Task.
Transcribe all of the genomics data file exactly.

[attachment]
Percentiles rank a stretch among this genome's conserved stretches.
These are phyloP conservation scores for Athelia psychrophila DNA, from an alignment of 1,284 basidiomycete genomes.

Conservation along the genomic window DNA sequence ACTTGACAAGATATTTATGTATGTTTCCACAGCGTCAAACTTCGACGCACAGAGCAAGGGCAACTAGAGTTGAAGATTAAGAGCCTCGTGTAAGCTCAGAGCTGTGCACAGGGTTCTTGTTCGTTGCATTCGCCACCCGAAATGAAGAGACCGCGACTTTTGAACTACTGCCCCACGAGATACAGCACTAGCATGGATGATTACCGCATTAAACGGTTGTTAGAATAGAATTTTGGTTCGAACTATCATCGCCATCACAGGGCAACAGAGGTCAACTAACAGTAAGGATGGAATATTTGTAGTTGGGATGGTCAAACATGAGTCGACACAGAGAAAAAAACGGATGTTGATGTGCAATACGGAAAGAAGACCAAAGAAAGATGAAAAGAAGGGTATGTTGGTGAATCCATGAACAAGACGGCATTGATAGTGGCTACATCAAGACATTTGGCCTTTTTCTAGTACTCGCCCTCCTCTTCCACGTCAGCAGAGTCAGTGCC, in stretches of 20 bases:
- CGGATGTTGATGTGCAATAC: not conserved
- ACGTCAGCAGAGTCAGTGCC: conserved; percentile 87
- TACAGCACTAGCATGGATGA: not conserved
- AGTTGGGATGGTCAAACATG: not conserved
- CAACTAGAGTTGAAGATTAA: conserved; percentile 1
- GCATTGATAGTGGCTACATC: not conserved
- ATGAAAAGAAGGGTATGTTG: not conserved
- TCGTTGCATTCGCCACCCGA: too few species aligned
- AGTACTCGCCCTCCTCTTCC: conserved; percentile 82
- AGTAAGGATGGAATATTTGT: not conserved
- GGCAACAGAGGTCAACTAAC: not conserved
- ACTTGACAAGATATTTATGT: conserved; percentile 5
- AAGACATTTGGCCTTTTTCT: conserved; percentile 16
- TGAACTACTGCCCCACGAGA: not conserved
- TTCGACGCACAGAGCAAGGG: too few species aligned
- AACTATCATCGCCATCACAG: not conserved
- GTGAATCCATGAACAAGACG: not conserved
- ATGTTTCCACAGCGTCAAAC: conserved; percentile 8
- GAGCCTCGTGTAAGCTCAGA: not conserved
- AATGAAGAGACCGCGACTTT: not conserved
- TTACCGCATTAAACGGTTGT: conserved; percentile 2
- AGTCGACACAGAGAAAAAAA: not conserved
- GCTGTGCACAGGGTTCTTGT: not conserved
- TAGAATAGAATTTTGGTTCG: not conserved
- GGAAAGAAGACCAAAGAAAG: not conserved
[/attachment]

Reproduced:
Percentiles rank a stretch among this genome's conserved stretches.
These are phyloP conservation scores for Athelia psychrophila DNA, from an alignment of 1,284 basidiomycete genomes.

Conservation along the genomic window DNA sequence ACTTGACAAGATATTTATGTATGTTTCCACAGCGTCAAACTTCGACGCACAGAGCAAGGGCAACTAGAGTTGAAGATTAAGAGCCTCGTGTAAGCTCAGAGCTGTGCACAGGGTTCTTGTTCGTTGCATTCGCCACCCGAAATGAAGAGACCGCGACTTTTGAACTACTGCCCCACGAGATACAGCACTAGCATGGATGATTACCGCATTAAACGGTTGTTAGAATAGAATTTTGGTTCGAACTATCATCGCCATCACAGGGCAACAGAGGTCAACTAACAGTAAGGATGGAATATTTGTAGTTGGGATGGTCAAACATGAGTCGACACAGAGAAAAAAACGGATGTTGATGTGCAATACGGAAAGAAGACCAAAGAAAGATGAAAAGAAGGGTATGTTGGTGAATCCATGAACAAGACGGCATTGATAGTGGCTACATCAAGACATTTGGCCTTTTTCTAGTACTCGCCCTCCTCTTCCACGTCAGCAGAGTCAGTGCC, in stretches of 20 bases:
- CGGATGTTGATGTGCAATAC: not conserved
- ACGTCAGCAGAGTCAGTGCC: conserved; percentile 87
- TACAGCACTAGCATGGATGA: not conserved
- AGTTGGGATGGTCAAACATG: not conserved
- CAACTAGAGTTGAAGATTAA: conserved; percentile 1
- GCATTGATAGTGGCTACATC: not conserved
- ATGAAAAGAAGGGTATGTTG: not conserved
- TCGTTGCATTCGCCACCCGA: too few species aligned
- AGTACTCGCCCTCCTCTTCC: conserved; percentile 82
- AGTAAGGATGGAATATTTGT: not conserved
- GGCAACAGAGGTCAACTAAC: not conserved
- ACTTGACAAGATATTTATGT: conserved; percentile 5
- AAGACATTTGGCCTTTTTCT: conserved; percentile 16
- TGAACTACTGCCCCACGAGA: not conserved
- TTCGACGCACAGAGCAAGGG: too few species aligned
- AACTATCATCGCCATCACAG: not conserved
- GTGAATCCATGAACAAGACG: not conserved
- ATGTTTCCACAGCGTCAAAC: conserved; percentile 8
- GAGCCTCGTGTAAGCTCAGA: not conserved
- AATGAAGAGACCGCGACTTT: not conserved
- TTACCGCATTAAACGGTTGT: conserved; percentile 2
- AGTCGACACAGAGAAAAAAA: not conserved
- GCTGTGCACAGGGTTCTTGT: not conserved
- TAGAATAGAATTTTGGTTCG: not conserved
- GGAAAGAAGACCAAAGAAAG: not conserved